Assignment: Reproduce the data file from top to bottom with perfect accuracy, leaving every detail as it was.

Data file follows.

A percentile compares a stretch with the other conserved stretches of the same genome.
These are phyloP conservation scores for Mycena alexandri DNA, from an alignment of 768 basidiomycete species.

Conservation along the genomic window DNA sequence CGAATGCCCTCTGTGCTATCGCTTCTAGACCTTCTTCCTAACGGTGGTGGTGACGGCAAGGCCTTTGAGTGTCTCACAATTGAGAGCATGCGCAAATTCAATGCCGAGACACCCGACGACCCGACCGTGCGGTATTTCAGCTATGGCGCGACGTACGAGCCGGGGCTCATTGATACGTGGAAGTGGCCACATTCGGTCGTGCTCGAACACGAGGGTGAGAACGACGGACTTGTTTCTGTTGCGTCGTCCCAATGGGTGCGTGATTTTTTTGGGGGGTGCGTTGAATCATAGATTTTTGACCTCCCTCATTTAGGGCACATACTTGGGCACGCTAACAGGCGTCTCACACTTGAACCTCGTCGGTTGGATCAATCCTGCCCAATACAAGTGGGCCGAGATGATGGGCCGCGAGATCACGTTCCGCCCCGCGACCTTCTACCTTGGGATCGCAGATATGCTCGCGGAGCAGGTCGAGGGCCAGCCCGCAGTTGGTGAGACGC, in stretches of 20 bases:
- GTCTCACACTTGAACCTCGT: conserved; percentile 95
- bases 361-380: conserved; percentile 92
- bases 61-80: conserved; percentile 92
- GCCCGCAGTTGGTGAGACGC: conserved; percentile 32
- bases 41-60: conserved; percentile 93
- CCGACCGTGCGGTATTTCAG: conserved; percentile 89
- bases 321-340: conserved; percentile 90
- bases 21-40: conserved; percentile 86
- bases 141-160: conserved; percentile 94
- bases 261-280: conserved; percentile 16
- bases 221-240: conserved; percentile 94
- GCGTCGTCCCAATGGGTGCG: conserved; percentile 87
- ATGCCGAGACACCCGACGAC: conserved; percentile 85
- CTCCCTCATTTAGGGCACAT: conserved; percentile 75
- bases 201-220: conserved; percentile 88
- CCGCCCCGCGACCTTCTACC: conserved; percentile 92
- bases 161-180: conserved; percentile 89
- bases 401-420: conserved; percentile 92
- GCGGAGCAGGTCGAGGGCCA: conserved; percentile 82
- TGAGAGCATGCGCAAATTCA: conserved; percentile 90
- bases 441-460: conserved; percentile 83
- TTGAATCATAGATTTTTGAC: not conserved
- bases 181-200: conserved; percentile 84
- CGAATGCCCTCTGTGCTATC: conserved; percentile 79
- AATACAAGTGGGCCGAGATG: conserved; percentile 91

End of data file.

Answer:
A percentile compares a stretch with the other conserved stretches of the same genome.
These are phyloP conservation scores for Mycena alexandri DNA, from an alignment of 768 basidiomycete species.

Conservation along the genomic window DNA sequence CGAATGCCCTCTGTGCTATCGCTTCTAGACCTTCTTCCTAACGGTGGTGGTGACGGCAAGGCCTTTGAGTGTCTCACAATTGAGAGCATGCGCAAATTCAATGCCGAGACACCCGACGACCCGACCGTGCGGTATTTCAGCTATGGCGCGACGTACGAGCCGGGGCTCATTGATACGTGGAAGTGGCCACATTCGGTCGTGCTCGAACACGAGGGTGAGAACGACGGACTTGTTTCTGTTGCGTCGTCCCAATGGGTGCGTGATTTTTTTGGGGGGTGCGTTGAATCATAGATTTTTGACCTCCCTCATTTAGGGCACATACTTGGGCACGCTAACAGGCGTCTCACACTTGAACCTCGTCGGTTGGATCAATCCTGCCCAATACAAGTGGGCCGAGATGATGGGCCGCGAGATCACGTTCCGCCCCGCGACCTTCTACCTTGGGATCGCAGATATGCTCGCGGAGCAGGTCGAGGGCCAGCCCGCAGTTGGTGAGACGC, in stretches of 20 bases:
- GTCTCACACTTGAACCTCGT: conserved; percentile 95
- bases 361-380: conserved; percentile 92
- bases 61-80: conserved; percentile 92
- GCCCGCAGTTGGTGAGACGC: conserved; percentile 32
- bases 41-60: conserved; percentile 93
- CCGACCGTGCGGTATTTCAG: conserved; percentile 89
- bases 321-340: conserved; percentile 90
- bases 21-40: conserved; percentile 86
- bases 141-160: conserved; percentile 94
- bases 261-280: conserved; percentile 16
- bases 221-240: conserved; percentile 94
- GCGTCGTCCCAATGGGTGCG: conserved; percentile 87
- ATGCCGAGACACCCGACGAC: conserved; percentile 85
- CTCCCTCATTTAGGGCACAT: conserved; percentile 75
- bases 201-220: conserved; percentile 88
- CCGCCCCGCGACCTTCTACC: conserved; percentile 92
- bases 161-180: conserved; percentile 89
- bases 401-420: conserved; percentile 92
- GCGGAGCAGGTCGAGGGCCA: conserved; percentile 82
- TGAGAGCATGCGCAAATTCA: conserved; percentile 90
- bases 441-460: conserved; percentile 83
- TTGAATCATAGATTTTTGAC: not conserved
- bases 181-200: conserved; percentile 84
- CGAATGCCCTCTGTGCTATC: conserved; percentile 79
- AATACAAGTGGGCCGAGATG: conserved; percentile 91